How do we treat the elderly?

15th October 2012

July 26, 2012

I was listening to the Shadow of the Wind on my way to work this morning – the story had got to the point where Fermin and Daniel smuggle themselves into the Hospice of Santa Lucia run by an order of nuns. The aim was to talk to Jacinta, Penelope’s former nurse and guardian. The place is a hell hole – as Daniel describes “We entered a wide vault.. The darkness obscured what at first seemed like a collection of wax figures, sitting or abandoned in corners, with dead, glassy eyes that shone like tin coins in the candlelight.. Then I realized that they were moving slowly, even stealthily. It was impossible to tell their age or gender. The rags covering them were the colour of ash”. This was the last home of the old and destitute in Barcelona in the 1950′s. As Daniel says, proof of the moral bankruptcy of the universe. Daniel engages with an old man who seems a little saner and more coherent than the others, comments bitterly “My family were the ones who stuck me in this hole…” Homes for the elderly are something that touches a raw nerve for me.

In Twenties Girl, Lara pieces together the last years in the life of her Great Aunt Sadie spent in a care home. Thankfully much better than the home in Barcelona. There is a wonderful scene where Lara takes some CDs of dance music from the twenties and thirties for the residents of her late aunt’s home. The music is played to these old people, many scarcely able to move, collapsing into their aged bodies. And out of this Lara sees beyond all this, the grubby reality, for she sees the spirits of these elderly people leave the Zimmer frames and decrepit bodies behind as they dance. For a while, these people were once again young and alive. Sadie was dumped in this home when she had a stroke and was unable to look after herself, forgotten by her family. Even so, the conditions of the home are light-years away from the experience of Daniel and Fermin.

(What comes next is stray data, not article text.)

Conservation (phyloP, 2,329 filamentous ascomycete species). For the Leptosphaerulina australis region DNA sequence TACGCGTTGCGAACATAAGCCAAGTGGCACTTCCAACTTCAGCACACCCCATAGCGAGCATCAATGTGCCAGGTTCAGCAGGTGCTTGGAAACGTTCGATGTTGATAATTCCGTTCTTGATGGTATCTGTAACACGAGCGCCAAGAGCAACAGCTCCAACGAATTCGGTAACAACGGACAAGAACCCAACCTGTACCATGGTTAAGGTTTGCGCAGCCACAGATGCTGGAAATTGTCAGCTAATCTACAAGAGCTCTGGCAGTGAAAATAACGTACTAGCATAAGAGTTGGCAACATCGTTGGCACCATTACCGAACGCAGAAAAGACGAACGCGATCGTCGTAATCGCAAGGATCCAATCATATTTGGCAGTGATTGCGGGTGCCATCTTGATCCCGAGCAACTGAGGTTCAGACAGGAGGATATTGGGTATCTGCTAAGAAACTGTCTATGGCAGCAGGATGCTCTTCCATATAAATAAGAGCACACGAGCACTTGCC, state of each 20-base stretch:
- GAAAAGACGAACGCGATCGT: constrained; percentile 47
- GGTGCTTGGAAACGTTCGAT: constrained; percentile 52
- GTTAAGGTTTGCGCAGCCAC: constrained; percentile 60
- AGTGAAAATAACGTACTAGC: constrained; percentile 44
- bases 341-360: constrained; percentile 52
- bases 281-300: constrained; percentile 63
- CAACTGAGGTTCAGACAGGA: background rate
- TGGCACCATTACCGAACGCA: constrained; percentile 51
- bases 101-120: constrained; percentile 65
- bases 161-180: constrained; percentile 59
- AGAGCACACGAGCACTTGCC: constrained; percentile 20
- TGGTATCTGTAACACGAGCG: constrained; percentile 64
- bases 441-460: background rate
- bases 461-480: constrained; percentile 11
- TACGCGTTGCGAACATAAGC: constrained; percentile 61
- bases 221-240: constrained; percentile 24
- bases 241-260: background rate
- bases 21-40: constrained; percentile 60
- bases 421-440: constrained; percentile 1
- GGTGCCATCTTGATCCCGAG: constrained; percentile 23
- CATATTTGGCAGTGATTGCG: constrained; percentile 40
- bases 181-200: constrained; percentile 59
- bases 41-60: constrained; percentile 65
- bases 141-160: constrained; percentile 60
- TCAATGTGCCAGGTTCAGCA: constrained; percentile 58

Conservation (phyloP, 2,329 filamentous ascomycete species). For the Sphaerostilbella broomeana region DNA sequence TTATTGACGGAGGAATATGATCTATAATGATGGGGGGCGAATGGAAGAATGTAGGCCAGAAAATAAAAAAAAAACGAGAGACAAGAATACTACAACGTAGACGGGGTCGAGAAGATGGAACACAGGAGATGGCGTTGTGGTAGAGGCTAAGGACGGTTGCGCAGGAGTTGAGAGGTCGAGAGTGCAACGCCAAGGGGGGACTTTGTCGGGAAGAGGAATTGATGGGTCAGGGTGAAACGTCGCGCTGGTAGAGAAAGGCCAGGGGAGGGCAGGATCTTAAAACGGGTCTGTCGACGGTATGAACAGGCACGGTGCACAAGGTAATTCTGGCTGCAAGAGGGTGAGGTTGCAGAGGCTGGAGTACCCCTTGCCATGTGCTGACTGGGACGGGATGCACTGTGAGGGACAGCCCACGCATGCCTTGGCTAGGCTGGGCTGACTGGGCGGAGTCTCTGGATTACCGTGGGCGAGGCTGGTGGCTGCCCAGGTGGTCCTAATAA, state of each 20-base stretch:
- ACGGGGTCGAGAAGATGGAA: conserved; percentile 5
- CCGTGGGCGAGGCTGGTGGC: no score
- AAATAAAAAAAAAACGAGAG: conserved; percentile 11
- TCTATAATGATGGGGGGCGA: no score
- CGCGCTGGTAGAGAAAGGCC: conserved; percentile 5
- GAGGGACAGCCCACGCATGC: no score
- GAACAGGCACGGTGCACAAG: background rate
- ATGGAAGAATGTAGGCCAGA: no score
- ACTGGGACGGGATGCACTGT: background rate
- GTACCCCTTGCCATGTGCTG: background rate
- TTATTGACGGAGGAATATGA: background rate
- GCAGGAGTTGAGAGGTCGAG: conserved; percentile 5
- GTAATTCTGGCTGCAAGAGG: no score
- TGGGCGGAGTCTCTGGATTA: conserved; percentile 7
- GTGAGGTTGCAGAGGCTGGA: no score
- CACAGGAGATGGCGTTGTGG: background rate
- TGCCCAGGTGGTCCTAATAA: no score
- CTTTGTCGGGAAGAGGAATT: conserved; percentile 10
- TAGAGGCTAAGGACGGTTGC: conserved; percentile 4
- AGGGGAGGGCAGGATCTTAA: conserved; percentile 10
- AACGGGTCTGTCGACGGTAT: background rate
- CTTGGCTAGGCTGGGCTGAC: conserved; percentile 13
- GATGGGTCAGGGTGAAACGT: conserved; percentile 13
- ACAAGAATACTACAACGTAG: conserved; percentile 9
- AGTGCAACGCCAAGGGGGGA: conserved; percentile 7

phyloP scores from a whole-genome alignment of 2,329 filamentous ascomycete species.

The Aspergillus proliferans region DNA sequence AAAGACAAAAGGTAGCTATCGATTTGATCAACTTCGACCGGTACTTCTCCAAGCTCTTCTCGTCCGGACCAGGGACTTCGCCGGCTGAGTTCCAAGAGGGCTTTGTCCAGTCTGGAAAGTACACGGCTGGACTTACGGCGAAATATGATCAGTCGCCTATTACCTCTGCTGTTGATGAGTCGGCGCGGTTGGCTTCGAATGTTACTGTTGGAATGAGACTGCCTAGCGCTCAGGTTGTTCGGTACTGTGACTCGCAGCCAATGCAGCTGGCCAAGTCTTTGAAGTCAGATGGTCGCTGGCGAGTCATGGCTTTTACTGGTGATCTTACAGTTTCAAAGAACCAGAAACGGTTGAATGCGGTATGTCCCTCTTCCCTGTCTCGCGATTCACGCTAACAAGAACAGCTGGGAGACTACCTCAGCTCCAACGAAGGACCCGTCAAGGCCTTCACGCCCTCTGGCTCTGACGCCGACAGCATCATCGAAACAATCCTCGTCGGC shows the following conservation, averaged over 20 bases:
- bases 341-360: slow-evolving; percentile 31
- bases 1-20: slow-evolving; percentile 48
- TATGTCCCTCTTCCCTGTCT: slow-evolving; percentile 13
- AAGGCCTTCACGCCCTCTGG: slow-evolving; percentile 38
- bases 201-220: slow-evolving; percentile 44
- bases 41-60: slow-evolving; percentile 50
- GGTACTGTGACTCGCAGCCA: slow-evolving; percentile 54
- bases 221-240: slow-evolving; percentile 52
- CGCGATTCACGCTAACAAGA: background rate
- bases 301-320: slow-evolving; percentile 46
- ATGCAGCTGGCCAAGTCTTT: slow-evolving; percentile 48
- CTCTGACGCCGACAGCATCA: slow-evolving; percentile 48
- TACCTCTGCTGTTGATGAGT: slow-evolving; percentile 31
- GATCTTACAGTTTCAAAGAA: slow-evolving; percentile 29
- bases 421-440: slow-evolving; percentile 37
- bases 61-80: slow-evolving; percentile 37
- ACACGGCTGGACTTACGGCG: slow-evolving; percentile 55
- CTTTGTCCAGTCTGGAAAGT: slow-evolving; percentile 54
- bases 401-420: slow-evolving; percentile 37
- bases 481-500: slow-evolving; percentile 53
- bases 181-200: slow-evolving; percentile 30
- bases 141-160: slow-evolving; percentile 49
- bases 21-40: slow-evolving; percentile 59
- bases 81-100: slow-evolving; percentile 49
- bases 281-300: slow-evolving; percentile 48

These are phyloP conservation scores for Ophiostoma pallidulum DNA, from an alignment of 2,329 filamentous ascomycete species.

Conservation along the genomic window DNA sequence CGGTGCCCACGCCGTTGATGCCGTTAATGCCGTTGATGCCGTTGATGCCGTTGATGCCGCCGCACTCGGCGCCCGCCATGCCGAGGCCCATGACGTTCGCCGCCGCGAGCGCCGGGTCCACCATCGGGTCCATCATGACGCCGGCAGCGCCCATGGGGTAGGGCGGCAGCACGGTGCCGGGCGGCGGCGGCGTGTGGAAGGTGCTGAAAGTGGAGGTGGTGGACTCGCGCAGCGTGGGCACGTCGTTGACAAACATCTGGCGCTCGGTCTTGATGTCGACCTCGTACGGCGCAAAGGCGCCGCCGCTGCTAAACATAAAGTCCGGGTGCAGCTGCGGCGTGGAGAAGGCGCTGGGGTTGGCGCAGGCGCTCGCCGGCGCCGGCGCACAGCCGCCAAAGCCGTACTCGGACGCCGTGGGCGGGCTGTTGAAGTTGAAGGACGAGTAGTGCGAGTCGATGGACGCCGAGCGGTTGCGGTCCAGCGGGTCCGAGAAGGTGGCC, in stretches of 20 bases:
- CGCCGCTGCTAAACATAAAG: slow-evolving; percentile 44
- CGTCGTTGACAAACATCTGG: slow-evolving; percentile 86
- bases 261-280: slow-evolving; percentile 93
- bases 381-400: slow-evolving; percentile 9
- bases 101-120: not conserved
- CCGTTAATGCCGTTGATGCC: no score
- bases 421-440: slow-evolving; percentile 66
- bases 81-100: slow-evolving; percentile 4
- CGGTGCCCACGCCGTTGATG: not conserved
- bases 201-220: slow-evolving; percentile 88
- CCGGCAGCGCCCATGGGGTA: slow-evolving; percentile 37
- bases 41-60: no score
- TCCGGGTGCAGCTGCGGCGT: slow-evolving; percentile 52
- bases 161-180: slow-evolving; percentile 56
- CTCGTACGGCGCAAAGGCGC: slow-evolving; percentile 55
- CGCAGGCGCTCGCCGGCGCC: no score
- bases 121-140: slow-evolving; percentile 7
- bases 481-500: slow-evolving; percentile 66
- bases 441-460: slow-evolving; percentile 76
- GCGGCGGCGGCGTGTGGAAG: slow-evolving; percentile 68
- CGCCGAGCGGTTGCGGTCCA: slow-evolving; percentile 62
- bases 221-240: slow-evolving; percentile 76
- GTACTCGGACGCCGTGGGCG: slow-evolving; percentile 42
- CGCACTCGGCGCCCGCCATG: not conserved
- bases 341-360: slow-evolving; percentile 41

A few months ago, we had to place my aged mother in a home as we were unable to look after her. This was an incredibly difficult decision. The home we chose is, like the hospice in Barcelona, run by Spanish nuns. There are not many nuns running the home, at times you feel that there are more nuns as residents than as staff. The principle is that the residents of the home are looked after as the sisters would like their parents to be looked after. There are so many horror stories about the care of the elderly, the Hospice of Saint Lucia is never far away even in this day and age. Mum’s home, St Augustine’s, displays not the moral bankruptcy of the universe, but the goodness that is obtainable even in this life. http://www.sistershospitallers.org/staugustine.php

Books

  •     Twenties Girl by Sophie Kinsella
  •     The Shadow of the Wind by Carlos Ruiz Zafón

Updated: July 26, 2012 at 11:56 pm

Tags: Care for the Elderly, care homes, elderly, mother, old people, st augustines addlestone

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